It is one of the great questions in life. It’s obviously important since state law requires all drivers to have coverage. But why are there so many options? How do you know if you have the right types of coverage and enough to fully protect you against potential losses? In this article, we will explore the reasons you need the right coverage and the right limits.
Your Vehicle is Damaged, Stolen, or Destroyed
Accidents, hail damage, theft – you hope it never happens to you, but if it does, collision and comprehensive insurance will have you covered. Statistics show that the average driver will file a claim for a car accident about once every 17-18 years. Of course, that doesn’t account for the additional claims you might need to file for non-accident related damages. Collision and comprehensive insurance pay for repairs or replacement of your vehicle after it is damaged due to a covered event.
Collision insurance pays for damages caused by accidents. It could be that you swerved off the side of the road or perhaps collided with another vehicle. Comprehensive, on the other hand, pays for damages caused by events other than collision. Examples include hitting a deer or being the victim of vandalism. Since collision and comprehensive cover different types of events, you will need both types of coverage to insure your vehicle against loss or damage fully.
In many cases, collision and comprehensive insurance are both required to satisfy the requirements of a lender. Drivers who lease or finance their vehicles through a bank may require physical damages coverage to insure their financial interest in the vehicle until it is returned or outstanding loans are paid in full. Even if you own the title to your vehicle free and clear, you should still consider adding collision and comprehensive coverage to shield yourself against a major vehicle repair bill or total loss.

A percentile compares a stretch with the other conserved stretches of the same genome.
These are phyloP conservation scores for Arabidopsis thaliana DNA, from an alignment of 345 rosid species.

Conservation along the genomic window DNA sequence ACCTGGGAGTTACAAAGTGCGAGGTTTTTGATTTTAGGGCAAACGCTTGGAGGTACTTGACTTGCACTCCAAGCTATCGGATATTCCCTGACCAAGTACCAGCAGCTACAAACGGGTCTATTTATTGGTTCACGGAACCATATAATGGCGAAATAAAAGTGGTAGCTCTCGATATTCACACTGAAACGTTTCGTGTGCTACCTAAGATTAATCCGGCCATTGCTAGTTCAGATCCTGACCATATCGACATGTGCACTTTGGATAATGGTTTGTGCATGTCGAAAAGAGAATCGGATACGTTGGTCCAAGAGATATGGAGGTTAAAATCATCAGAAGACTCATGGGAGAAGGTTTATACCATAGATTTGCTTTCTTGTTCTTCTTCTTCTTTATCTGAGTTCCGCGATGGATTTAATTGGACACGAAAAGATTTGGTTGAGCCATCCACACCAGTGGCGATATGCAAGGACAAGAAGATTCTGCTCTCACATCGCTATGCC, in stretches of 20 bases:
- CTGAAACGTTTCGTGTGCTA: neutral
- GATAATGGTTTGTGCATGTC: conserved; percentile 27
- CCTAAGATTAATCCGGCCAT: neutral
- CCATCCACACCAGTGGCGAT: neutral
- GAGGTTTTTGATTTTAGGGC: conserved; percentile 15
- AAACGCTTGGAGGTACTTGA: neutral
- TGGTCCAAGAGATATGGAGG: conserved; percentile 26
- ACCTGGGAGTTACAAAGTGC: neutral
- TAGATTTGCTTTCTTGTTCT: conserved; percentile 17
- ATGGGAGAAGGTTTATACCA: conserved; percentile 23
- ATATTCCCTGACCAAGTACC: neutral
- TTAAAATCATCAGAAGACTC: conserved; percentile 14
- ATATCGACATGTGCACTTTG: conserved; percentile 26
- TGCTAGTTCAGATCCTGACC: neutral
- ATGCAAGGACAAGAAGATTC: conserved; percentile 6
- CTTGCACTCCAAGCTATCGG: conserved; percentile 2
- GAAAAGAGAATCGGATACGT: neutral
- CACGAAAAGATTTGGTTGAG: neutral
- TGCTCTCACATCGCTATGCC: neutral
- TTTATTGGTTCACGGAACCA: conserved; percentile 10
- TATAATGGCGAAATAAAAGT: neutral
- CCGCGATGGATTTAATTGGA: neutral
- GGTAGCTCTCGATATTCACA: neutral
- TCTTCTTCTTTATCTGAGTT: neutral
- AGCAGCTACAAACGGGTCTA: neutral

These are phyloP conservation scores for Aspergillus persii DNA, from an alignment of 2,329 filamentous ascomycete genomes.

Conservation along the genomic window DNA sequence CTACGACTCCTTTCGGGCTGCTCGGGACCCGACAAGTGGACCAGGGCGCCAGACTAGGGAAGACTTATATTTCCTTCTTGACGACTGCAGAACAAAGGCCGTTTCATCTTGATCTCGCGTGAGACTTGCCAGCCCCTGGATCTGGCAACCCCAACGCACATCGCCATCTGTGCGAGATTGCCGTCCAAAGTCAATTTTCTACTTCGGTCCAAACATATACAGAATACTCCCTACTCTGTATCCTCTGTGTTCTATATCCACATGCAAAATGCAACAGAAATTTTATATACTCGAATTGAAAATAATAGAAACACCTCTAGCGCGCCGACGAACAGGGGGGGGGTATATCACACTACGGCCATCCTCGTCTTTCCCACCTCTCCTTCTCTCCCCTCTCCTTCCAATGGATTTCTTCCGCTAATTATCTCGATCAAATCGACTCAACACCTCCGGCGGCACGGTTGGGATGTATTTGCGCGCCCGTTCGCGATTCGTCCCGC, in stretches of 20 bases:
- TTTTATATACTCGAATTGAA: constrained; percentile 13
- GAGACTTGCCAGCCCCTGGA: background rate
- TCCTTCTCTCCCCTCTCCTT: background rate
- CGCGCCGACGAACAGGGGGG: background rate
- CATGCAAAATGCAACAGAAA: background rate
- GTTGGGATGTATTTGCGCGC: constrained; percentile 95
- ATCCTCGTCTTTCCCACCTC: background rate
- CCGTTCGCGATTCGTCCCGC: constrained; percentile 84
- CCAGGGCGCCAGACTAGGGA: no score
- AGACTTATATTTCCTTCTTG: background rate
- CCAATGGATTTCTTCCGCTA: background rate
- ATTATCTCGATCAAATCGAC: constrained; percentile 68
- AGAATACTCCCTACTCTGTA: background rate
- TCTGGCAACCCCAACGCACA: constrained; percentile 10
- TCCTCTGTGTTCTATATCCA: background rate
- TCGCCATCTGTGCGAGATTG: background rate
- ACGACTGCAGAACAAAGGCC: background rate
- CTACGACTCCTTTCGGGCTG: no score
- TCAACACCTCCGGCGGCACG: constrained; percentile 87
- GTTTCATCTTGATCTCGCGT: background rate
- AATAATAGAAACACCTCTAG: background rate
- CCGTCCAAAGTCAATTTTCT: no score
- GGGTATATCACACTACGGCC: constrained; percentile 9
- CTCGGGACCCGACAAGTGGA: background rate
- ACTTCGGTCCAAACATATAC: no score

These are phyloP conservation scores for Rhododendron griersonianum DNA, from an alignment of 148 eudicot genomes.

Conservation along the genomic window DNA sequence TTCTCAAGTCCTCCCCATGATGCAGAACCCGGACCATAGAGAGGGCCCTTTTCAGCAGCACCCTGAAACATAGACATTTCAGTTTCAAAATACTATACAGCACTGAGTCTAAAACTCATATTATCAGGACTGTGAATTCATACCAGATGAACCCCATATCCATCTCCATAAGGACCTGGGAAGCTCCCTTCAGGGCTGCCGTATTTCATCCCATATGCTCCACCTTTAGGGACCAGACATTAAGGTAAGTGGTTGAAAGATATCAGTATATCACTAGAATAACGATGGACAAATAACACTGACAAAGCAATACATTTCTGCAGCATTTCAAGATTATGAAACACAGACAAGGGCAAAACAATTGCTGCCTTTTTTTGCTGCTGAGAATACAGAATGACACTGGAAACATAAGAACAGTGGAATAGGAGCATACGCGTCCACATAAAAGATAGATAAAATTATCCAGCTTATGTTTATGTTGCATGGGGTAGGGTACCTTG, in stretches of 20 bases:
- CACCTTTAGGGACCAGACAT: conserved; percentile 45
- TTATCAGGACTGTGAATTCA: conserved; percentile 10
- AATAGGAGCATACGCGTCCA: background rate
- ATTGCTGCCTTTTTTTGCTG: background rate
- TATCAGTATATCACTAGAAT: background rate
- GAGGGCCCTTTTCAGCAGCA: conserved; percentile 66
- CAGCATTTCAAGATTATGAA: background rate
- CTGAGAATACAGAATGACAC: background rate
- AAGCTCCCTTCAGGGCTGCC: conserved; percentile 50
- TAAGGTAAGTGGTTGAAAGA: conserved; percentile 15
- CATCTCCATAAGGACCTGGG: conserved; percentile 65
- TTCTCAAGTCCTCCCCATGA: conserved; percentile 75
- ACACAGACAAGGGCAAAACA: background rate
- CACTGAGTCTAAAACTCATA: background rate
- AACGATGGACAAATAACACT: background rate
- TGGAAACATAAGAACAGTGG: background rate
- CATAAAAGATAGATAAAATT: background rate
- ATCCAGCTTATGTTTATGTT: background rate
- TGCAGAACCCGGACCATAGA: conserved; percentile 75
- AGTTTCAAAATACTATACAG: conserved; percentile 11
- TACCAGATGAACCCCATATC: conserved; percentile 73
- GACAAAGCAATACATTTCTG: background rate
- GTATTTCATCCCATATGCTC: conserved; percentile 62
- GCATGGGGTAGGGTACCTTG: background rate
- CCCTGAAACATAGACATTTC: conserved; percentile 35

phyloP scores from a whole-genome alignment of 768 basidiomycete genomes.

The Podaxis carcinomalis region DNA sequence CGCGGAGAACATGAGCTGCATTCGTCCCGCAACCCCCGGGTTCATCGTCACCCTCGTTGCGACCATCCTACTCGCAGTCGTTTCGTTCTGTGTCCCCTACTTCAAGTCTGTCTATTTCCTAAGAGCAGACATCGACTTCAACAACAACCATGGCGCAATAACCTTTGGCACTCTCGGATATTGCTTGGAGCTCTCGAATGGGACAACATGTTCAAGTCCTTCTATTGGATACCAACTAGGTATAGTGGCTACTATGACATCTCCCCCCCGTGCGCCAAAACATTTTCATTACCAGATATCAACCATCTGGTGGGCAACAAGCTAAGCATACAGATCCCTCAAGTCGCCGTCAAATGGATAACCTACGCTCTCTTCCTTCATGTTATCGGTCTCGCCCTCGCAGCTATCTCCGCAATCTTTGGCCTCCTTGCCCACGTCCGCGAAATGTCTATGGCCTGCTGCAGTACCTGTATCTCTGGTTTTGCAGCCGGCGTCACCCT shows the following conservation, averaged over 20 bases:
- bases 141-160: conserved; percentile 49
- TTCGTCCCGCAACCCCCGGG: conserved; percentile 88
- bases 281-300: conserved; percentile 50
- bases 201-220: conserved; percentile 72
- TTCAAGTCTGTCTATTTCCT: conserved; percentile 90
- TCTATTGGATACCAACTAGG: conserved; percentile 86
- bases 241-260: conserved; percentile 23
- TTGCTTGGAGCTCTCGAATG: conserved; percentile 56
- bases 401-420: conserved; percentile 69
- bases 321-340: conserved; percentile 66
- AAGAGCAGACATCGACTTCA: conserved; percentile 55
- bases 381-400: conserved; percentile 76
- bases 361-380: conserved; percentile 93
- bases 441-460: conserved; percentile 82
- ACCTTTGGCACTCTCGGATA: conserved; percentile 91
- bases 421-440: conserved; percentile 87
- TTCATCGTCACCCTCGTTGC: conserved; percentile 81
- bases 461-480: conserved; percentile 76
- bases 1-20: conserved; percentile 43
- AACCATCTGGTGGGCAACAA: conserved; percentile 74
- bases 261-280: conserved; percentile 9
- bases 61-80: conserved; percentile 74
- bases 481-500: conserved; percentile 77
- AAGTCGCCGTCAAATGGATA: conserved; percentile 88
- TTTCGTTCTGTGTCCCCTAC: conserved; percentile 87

There are not many options when it comes to physical damages protection. You either have it or you don’t. Insurance companies typically cover your vehicle for its actual cash value unless you own a collector or antique vehicle, which may instead be covered for an agreed value. You will, however, need to choose a deductible. The deductible is the amount of money you pay out of your pocket toward the cost of your claim. Keep in mind that your premiums are directly affected by the amount of your deductible, with higher deductible typically resulting in lower premiums. However, you should never select a deductible that is more than you could reasonably afford to pay for a claim.
You Damage Property that isn’t Yours
It is bad enough when you damage your vehicle. It is a whole different story when you damage someone else’s car or personal property. For every accident, there is someone who is financially responsible for the damages. If that person happens to be you, you will hope you have enough property damage liability protection to cover the bill.
If you hit and total a brand new luxury SUV, the damages could easily total $80,000. If you have $100,000 in property damage liability, you can rest assured you are covered. However, if you only have the Arizona state minimum of $10,000 in property damage liability, you may find yourself facing a lawsuit in court.
Often, victims’ insurance companies will pay for damages upfront and then pursue the at-fault party to recover those losses. Once the limits on your insurance have been reached, you may be personally responsible for any damages that remain. Unless you want to dip into your savings or pay compensation out of your personal income, we recommend talking to an agent here at The Don Neeley Agency to ensure you are adequately covered.
Compensation for Harm You Cause Others